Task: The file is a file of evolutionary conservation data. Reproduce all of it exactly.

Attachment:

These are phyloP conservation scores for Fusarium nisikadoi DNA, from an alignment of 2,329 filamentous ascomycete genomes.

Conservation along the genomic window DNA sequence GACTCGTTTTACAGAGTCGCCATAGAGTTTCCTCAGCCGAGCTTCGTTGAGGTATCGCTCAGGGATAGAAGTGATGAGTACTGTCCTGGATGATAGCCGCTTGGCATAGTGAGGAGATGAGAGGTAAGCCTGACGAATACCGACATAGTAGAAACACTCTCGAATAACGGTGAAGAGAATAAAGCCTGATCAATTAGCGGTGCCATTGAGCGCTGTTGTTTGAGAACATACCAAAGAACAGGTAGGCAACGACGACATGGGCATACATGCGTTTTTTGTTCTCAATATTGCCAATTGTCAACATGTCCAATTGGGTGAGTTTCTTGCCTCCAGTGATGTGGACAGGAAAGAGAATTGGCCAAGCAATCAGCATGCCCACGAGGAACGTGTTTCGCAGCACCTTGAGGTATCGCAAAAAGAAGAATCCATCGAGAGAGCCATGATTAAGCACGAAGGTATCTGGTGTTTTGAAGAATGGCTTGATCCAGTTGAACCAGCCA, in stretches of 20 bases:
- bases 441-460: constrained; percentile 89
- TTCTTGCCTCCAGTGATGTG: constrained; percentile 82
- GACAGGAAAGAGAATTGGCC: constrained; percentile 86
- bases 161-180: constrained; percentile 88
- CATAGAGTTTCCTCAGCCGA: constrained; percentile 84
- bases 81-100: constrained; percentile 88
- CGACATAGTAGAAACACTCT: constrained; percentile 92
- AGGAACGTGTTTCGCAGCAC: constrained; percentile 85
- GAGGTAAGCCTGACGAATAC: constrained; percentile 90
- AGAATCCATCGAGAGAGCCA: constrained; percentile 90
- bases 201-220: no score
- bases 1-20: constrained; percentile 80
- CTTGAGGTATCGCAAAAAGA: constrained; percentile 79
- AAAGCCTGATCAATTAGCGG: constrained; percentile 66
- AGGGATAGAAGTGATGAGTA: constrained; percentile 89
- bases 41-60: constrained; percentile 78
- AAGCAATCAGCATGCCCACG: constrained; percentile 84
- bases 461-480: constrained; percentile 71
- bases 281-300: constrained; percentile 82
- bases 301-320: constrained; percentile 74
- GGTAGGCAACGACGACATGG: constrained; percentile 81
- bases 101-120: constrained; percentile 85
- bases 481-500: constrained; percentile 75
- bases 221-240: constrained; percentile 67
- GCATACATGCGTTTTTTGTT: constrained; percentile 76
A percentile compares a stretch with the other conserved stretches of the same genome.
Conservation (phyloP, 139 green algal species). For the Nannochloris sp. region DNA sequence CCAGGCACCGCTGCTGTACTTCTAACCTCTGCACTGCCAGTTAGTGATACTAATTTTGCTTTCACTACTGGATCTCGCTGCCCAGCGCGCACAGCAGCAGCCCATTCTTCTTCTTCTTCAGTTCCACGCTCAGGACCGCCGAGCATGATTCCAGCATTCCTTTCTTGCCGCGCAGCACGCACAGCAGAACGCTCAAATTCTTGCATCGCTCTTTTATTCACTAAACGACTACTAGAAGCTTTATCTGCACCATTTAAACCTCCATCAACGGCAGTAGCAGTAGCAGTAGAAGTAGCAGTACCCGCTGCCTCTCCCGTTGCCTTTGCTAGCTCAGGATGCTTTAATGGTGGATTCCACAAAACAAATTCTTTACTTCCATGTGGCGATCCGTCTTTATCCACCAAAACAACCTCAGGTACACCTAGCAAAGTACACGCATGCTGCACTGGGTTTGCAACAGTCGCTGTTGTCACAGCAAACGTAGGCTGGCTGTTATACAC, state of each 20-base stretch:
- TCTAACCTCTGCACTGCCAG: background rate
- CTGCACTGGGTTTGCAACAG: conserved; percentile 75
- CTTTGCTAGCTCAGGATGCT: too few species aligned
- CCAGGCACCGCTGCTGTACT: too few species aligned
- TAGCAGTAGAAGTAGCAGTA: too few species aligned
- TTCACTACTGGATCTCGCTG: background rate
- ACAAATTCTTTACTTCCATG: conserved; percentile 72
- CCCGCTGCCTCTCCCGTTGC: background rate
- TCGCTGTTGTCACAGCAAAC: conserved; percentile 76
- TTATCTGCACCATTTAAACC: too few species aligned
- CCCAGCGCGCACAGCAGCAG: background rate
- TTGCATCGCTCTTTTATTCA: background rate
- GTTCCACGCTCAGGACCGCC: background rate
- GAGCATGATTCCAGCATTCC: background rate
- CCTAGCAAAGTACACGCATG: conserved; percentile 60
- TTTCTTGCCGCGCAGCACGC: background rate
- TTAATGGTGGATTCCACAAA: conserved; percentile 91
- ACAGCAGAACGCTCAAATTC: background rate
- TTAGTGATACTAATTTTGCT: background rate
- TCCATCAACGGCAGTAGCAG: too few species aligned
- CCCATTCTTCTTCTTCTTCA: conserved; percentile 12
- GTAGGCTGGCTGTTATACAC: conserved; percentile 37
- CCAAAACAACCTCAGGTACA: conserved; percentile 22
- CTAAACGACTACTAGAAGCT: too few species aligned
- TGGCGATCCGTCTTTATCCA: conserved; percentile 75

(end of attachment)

These are phyloP conservation scores for Fusarium nisikadoi DNA, from an alignment of 2,329 filamentous ascomycete genomes.

Conservation along the genomic window DNA sequence GACTCGTTTTACAGAGTCGCCATAGAGTTTCCTCAGCCGAGCTTCGTTGAGGTATCGCTCAGGGATAGAAGTGATGAGTACTGTCCTGGATGATAGCCGCTTGGCATAGTGAGGAGATGAGAGGTAAGCCTGACGAATACCGACATAGTAGAAACACTCTCGAATAACGGTGAAGAGAATAAAGCCTGATCAATTAGCGGTGCCATTGAGCGCTGTTGTTTGAGAACATACCAAAGAACAGGTAGGCAACGACGACATGGGCATACATGCGTTTTTTGTTCTCAATATTGCCAATTGTCAACATGTCCAATTGGGTGAGTTTCTTGCCTCCAGTGATGTGGACAGGAAAGAGAATTGGCCAAGCAATCAGCATGCCCACGAGGAACGTGTTTCGCAGCACCTTGAGGTATCGCAAAAAGAAGAATCCATCGAGAGAGCCATGATTAAGCACGAAGGTATCTGGTGTTTTGAAGAATGGCTTGATCCAGTTGAACCAGCCA, in stretches of 20 bases:
- bases 441-460: constrained; percentile 89
- TTCTTGCCTCCAGTGATGTG: constrained; percentile 82
- GACAGGAAAGAGAATTGGCC: constrained; percentile 86
- bases 161-180: constrained; percentile 88
- CATAGAGTTTCCTCAGCCGA: constrained; percentile 84
- bases 81-100: constrained; percentile 88
- CGACATAGTAGAAACACTCT: constrained; percentile 92
- AGGAACGTGTTTCGCAGCAC: constrained; percentile 85
- GAGGTAAGCCTGACGAATAC: constrained; percentile 90
- AGAATCCATCGAGAGAGCCA: constrained; percentile 90
- bases 201-220: no score
- bases 1-20: constrained; percentile 80
- CTTGAGGTATCGCAAAAAGA: constrained; percentile 79
- AAAGCCTGATCAATTAGCGG: constrained; percentile 66
- AGGGATAGAAGTGATGAGTA: constrained; percentile 89
- bases 41-60: constrained; percentile 78
- AAGCAATCAGCATGCCCACG: constrained; percentile 84
- bases 461-480: constrained; percentile 71
- bases 281-300: constrained; percentile 82
- bases 301-320: constrained; percentile 74
- GGTAGGCAACGACGACATGG: constrained; percentile 81
- bases 101-120: constrained; percentile 85
- bases 481-500: constrained; percentile 75
- bases 221-240: constrained; percentile 67
- GCATACATGCGTTTTTTGTT: constrained; percentile 76
A percentile compares a stretch with the other conserved stretches of the same genome.
Conservation (phyloP, 139 green algal species). For the Nannochloris sp. region DNA sequence CCAGGCACCGCTGCTGTACTTCTAACCTCTGCACTGCCAGTTAGTGATACTAATTTTGCTTTCACTACTGGATCTCGCTGCCCAGCGCGCACAGCAGCAGCCCATTCTTCTTCTTCTTCAGTTCCACGCTCAGGACCGCCGAGCATGATTCCAGCATTCCTTTCTTGCCGCGCAGCACGCACAGCAGAACGCTCAAATTCTTGCATCGCTCTTTTATTCACTAAACGACTACTAGAAGCTTTATCTGCACCATTTAAACCTCCATCAACGGCAGTAGCAGTAGCAGTAGAAGTAGCAGTACCCGCTGCCTCTCCCGTTGCCTTTGCTAGCTCAGGATGCTTTAATGGTGGATTCCACAAAACAAATTCTTTACTTCCATGTGGCGATCCGTCTTTATCCACCAAAACAACCTCAGGTACACCTAGCAAAGTACACGCATGCTGCACTGGGTTTGCAACAGTCGCTGTTGTCACAGCAAACGTAGGCTGGCTGTTATACAC, state of each 20-base stretch:
- TCTAACCTCTGCACTGCCAG: background rate
- CTGCACTGGGTTTGCAACAG: conserved; percentile 75
- CTTTGCTAGCTCAGGATGCT: too few species aligned
- CCAGGCACCGCTGCTGTACT: too few species aligned
- TAGCAGTAGAAGTAGCAGTA: too few species aligned
- TTCACTACTGGATCTCGCTG: background rate
- ACAAATTCTTTACTTCCATG: conserved; percentile 72
- CCCGCTGCCTCTCCCGTTGC: background rate
- TCGCTGTTGTCACAGCAAAC: conserved; percentile 76
- TTATCTGCACCATTTAAACC: too few species aligned
- CCCAGCGCGCACAGCAGCAG: background rate
- TTGCATCGCTCTTTTATTCA: background rate
- GTTCCACGCTCAGGACCGCC: background rate
- GAGCATGATTCCAGCATTCC: background rate
- CCTAGCAAAGTACACGCATG: conserved; percentile 60
- TTTCTTGCCGCGCAGCACGC: background rate
- TTAATGGTGGATTCCACAAA: conserved; percentile 91
- ACAGCAGAACGCTCAAATTC: background rate
- TTAGTGATACTAATTTTGCT: background rate
- TCCATCAACGGCAGTAGCAG: too few species aligned
- CCCATTCTTCTTCTTCTTCA: conserved; percentile 12
- GTAGGCTGGCTGTTATACAC: conserved; percentile 37
- CCAAAACAACCTCAGGTACA: conserved; percentile 22
- CTAAACGACTACTAGAAGCT: too few species aligned
- TGGCGATCCGTCTTTATCCA: conserved; percentile 75